Since the contract was not in fact terminated, it was properly subject to unilateral extension for two years by plaintiff, pursuant to Par. 1 (supra p. 2). This was accomplished by his letter dated June 22, 1973. Hence plaintiff is entitled to his contract amount to date, with interest at the rate of 5% pursuant to Ch. 72, § 2 of the Illinois Revised Statutes, his claim being based on an instrument in writing. Penn Central Co. v. Chicago, Milwaukee, St. Paul Railroad Co., 433 F.2d 943 (7th Cir. 1970). It remains to be seen whether defendant terminates by giving 60-day written notice after July 1, 1975, but plaintiff will be entitled to his salary up to that time.

We do not agree with plaintiff that his attorneys' fees can be recovered from the defendant company pursuant to Ch. 13, § 13 of the Illinois Revised Statutes, however. We take judicial notice that Illinois' common law does not authorize the recovery of legal fees by the prevailing party in a suit at law. See Reiss v. El Bauer Chevrolet Company, 96 Ill. App.2d 266 at 270, 238 N.E.2d 619 (4th Dist. 1968). The statute seems to apply to wages of employees, and plaintiff in this case is suing for a contractual payment. In fact he was not technically an employee after March 16, 1970 but served as a "consultant" who is paid for doing nothing. Such a situation is recognized by Section 6 of the contract, and no Illinois case has extended the benefits of the foregoing statute to persons in a position similar to plaintiff's.

We further find that the defendant George A. Bricmont committed slander per se against the plaintiff in May 1972 at a Board of Directors' meeting of the defendant corporation. In discussing the termination of plaintiff's contract, he called him a thief and said he "took one for himself and one for the company". This statement is tantamount to accusing plaintiff of a crime as well as a breach of trust, and plaintiff need not prove actual damages. Whitby v. Associates Discount Corp., 59 Ill. App.2d 337, 207 N.E.2d 482 (3rd Dist. 1965). We also think it evident that the statement was made with malice, since Bricmont knew it was not true and had no justifiable ground for making the accusation.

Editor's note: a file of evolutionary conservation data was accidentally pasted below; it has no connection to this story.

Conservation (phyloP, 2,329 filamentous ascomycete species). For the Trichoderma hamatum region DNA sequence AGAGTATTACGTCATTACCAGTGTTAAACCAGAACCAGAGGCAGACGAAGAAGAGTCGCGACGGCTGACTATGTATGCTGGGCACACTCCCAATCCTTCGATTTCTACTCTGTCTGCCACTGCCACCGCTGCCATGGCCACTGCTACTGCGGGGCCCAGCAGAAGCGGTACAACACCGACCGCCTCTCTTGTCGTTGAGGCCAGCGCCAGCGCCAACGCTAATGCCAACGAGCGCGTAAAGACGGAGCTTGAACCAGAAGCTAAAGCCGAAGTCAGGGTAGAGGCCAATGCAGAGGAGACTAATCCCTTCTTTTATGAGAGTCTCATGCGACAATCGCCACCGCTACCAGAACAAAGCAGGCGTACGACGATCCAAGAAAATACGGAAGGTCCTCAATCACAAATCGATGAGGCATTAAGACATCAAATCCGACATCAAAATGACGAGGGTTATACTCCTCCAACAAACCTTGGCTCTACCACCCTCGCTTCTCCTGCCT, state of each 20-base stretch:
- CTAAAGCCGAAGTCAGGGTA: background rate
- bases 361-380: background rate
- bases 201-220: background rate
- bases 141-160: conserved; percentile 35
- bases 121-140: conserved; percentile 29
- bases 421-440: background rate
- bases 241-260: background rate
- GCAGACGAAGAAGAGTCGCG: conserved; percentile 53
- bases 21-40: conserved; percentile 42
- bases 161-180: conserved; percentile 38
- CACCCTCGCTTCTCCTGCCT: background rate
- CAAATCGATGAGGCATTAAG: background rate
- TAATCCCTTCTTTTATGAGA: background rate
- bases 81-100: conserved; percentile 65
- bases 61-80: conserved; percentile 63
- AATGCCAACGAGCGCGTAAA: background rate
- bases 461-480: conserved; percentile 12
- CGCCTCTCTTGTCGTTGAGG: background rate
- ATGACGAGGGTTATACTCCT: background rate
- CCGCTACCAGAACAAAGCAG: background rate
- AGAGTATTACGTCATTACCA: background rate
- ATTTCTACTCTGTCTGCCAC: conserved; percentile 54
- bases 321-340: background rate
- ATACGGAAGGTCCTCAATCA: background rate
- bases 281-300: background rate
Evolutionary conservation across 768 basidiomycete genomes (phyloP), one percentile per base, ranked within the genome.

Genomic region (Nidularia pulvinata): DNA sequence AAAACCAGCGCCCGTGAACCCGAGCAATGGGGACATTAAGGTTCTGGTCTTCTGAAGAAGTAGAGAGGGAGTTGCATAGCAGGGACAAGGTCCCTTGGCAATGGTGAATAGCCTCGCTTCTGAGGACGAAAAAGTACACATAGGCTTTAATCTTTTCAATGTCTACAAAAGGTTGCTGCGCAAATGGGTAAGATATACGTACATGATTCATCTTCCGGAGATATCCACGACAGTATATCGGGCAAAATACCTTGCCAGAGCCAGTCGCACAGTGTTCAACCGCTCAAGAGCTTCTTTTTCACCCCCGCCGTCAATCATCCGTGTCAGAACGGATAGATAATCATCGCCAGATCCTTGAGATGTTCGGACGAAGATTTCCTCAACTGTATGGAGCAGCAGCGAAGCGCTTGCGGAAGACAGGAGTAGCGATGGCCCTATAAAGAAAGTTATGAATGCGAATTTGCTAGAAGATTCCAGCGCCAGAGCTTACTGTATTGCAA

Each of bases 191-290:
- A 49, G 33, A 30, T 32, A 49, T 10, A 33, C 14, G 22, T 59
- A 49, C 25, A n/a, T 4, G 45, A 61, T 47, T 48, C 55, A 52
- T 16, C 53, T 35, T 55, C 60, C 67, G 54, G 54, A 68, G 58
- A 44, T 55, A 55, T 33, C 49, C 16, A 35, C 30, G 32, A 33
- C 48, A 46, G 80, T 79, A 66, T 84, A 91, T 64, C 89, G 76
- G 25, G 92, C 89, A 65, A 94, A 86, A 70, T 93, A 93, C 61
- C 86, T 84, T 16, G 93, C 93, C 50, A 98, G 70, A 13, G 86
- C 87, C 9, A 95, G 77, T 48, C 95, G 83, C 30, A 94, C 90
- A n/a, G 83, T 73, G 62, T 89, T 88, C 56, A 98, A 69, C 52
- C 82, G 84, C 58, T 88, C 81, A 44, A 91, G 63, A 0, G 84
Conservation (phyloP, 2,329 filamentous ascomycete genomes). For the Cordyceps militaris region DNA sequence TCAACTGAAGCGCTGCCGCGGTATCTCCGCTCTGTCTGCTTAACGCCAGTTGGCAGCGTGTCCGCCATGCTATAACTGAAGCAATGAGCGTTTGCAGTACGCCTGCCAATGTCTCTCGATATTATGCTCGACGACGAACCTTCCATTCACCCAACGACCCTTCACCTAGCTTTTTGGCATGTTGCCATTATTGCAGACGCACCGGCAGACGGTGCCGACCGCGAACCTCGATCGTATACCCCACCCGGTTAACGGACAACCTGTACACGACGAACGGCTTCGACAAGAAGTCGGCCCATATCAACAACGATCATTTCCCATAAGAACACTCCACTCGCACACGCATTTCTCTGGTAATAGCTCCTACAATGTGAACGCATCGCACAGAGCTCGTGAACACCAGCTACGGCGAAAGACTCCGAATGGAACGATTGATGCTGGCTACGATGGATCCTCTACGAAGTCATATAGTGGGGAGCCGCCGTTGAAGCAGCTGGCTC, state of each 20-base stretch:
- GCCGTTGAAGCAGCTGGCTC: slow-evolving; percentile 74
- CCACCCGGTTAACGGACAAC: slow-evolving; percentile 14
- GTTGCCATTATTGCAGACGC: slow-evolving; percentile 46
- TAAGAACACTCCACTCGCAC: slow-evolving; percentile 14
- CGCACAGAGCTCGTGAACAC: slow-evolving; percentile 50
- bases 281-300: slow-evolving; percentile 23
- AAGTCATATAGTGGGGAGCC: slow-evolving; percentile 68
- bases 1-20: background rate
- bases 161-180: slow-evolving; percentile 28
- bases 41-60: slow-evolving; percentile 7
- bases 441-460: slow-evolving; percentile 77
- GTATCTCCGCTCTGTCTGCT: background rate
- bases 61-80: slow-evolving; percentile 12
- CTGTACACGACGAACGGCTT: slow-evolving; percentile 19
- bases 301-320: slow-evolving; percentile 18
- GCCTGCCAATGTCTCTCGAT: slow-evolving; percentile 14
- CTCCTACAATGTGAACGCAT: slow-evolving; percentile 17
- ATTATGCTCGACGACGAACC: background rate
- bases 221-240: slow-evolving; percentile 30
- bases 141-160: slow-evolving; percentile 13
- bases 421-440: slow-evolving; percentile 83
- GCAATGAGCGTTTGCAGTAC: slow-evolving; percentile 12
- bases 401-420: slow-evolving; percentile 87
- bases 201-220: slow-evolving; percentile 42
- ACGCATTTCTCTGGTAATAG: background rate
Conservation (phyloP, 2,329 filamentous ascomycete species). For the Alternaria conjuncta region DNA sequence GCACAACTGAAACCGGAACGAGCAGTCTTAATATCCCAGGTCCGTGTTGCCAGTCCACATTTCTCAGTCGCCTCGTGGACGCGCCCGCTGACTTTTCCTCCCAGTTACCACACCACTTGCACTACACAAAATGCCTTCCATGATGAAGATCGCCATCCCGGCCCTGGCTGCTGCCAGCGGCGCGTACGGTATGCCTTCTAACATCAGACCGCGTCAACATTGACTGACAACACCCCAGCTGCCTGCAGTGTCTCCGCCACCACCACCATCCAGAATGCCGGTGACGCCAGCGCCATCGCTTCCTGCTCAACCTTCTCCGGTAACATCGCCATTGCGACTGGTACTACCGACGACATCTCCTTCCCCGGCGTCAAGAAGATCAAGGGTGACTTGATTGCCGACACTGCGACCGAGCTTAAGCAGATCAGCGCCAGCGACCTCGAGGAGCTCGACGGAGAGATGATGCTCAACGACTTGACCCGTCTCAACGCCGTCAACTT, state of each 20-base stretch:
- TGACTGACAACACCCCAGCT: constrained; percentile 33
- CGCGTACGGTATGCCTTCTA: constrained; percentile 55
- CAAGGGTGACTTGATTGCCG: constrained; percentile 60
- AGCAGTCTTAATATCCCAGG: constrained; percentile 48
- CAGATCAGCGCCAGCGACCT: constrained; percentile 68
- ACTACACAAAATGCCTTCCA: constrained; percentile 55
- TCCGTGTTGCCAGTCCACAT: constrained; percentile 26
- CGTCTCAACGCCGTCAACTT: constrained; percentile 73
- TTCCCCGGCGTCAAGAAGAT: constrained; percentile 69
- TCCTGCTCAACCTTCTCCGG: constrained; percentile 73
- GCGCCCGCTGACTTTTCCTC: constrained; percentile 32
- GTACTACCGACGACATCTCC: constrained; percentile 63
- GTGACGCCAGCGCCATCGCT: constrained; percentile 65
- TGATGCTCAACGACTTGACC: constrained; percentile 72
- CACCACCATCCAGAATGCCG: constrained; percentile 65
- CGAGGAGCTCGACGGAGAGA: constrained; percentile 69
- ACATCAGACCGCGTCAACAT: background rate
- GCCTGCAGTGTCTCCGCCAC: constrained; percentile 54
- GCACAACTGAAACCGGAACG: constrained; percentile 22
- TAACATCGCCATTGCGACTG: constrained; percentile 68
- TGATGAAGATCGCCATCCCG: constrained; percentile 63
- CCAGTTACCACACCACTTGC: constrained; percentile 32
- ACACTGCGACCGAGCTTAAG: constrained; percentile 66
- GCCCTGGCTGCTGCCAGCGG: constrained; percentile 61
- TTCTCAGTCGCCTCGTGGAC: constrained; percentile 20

When Bricmont testified, he denied making the statement. However, in his pre-trial deposition, he merely said that he could not recall it. Two other persons testified to the statement by Bricmont or to similar statements by business associates of his, which indicates that the source of the accusation was most probably Bricmont.

On the other hand, we can see no justification for saddling the corporation with these indiscretions. They were in the nature of personal comments and not in the furtherance of the corporation's business. Nor can it be said that any of the slanderers had the authority or apparent authority to commit this tort. We therefore find and conclude that judgment should be entered in behalf of the corporate defendant on Count II. The complaint of plaintiff Bernice R. Davis on Count II has previously been voluntarily dismissed.

Since plaintiff suffered no actual damage from the slander, his punitive damages should be rather nominal but sufficient to assuage the insult and deter the slanderer from future transgressions. Defendant no doubt has incurred substantial attorneys' fees and will suffer a judgment of record. We find and conclude that $1,500.00 are adequate damages against defendant George A. Bricmont on Count II.

It is apparent that we agree with most of plaintiff's proposed findings of fact and conclusions of law and disagree with most of defendants' objections and counter-proposals. However, in the interest of simplicity, we will let the foregoing Decision stand as our findings and conclusions, as permitted by F.R.C.P. 52(a).